In a recent report, the Centre for Economic Performance suggests that policy-makers have to balance the impact of decisions on how and when to move away from lockdown upon the many factors that feed into wellbeing.  One of the report’s authors, Lord Gus O’Donnell, also suggests that the evidence shows that the value of QALYs is too low in the current circumstances.

CEP suggests it is helpful to decision-making to forecast each factor using a single metric.They use the number of Wellbeing-Years (aka Wellbys) that result from ending the lockdown on different dates. This new metric, they argue, makes it possible to compare the impact of each factor in a way that is relevant to all public policy decisions.

Based on their “illustrative” figures and assumptions their analysis shows that the longer the lockdown is in place the greater the negative impacts, until a tipping point is reached. 

Sustainable Development

Scotland’s National Performance Framework is aligned with the UN Sustainable Development goals.  The themes of: a strong, healthy and just society; living within environmental limits; a sustainable economy; sound science; and good governance, can also provide a means of taking a cross cutting and holistic view, for example by using a Scottish Parliament sustainable development impact assessment tool.   

Garbage in/garbage out: making decisions with limited information

There are well-documented uncertainties on much of the social, economic and epidemiological statistics, and indeed the pandemic itself makes data collection harder,  However Lord Gus O’Donnell points out that decisions do need to be made quickly one way or another. He suggests that a cost benefit analysis is needed and that a “rough estimate of the right concept” would be better than “precise figures … on only part the picture”.

Just doing the analysis is not enough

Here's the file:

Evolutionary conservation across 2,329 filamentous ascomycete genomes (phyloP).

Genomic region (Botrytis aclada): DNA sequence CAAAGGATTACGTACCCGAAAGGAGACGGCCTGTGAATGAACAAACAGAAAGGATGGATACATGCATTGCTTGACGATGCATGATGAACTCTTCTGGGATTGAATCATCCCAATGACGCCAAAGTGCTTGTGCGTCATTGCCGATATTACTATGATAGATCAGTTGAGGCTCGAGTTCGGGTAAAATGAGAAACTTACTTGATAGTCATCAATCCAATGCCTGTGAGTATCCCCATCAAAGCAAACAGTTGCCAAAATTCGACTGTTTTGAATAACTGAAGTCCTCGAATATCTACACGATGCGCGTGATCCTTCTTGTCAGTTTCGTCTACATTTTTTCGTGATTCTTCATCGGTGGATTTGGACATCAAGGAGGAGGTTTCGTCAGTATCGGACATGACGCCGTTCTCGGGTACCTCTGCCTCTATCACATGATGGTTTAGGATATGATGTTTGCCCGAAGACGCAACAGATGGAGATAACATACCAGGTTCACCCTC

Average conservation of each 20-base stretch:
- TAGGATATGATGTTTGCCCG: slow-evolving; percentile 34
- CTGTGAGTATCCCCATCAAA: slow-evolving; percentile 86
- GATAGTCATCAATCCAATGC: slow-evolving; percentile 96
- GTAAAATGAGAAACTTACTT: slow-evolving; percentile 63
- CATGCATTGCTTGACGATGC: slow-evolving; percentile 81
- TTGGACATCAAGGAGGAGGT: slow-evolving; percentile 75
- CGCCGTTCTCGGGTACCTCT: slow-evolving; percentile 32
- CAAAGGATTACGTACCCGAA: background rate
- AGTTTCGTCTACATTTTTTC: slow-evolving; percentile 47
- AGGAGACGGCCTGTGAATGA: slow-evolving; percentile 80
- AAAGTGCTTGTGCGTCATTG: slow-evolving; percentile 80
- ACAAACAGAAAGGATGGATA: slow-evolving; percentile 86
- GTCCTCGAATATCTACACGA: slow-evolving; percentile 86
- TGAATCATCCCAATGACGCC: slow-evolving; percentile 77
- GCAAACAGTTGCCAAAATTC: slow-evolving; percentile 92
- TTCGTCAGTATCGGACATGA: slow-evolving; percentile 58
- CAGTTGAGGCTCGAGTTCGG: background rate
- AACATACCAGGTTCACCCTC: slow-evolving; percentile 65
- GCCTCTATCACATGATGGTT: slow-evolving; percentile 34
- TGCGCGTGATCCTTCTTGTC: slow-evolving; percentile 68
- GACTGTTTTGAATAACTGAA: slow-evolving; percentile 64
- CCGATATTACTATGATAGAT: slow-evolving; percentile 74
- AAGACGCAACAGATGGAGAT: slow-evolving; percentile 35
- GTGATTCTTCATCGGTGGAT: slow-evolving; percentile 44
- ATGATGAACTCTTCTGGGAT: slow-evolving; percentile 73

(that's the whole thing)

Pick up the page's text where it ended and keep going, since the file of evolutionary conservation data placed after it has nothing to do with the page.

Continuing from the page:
Carrying out the analysis is the easy part and, as the Institute for Government points out, public support for any decision is crucial and any changes, and the trade-offs behind them, need to be explained clearly and repeatedly. Indeed, levels of public knowledge and compliance with Government advice are among the factors the Scottish Government will assess in its framework for decision making.

Let’s get used to it?

As recently as January 2020, the World Economic Forum set out what it considered to be the major risks facing the world in the coming years.  Although “infectious diseases” was indeed amongst the risks identified, there were several others thought more likely to happen, and with a greater impact.  For example, at the front of the queue of global risks over the next ten years (in terms of scale of impact) are:

  • failure of climate change mitigation and adaptation
  • weapons of mass destruction
  • major biodiversity loss and ecosystem collapse
  • extreme weather events (e.g. floods, storms, etc.)
  • water crises.

With this in mind, and considering we also still do not yet know what longer-term consequences will arise from the pandemic itself, perhaps we all need to sharpen up our analytical tools so we can respond to more big impact, system wide events quickly, effectively and fairly.

Simon Wakefield, SPICe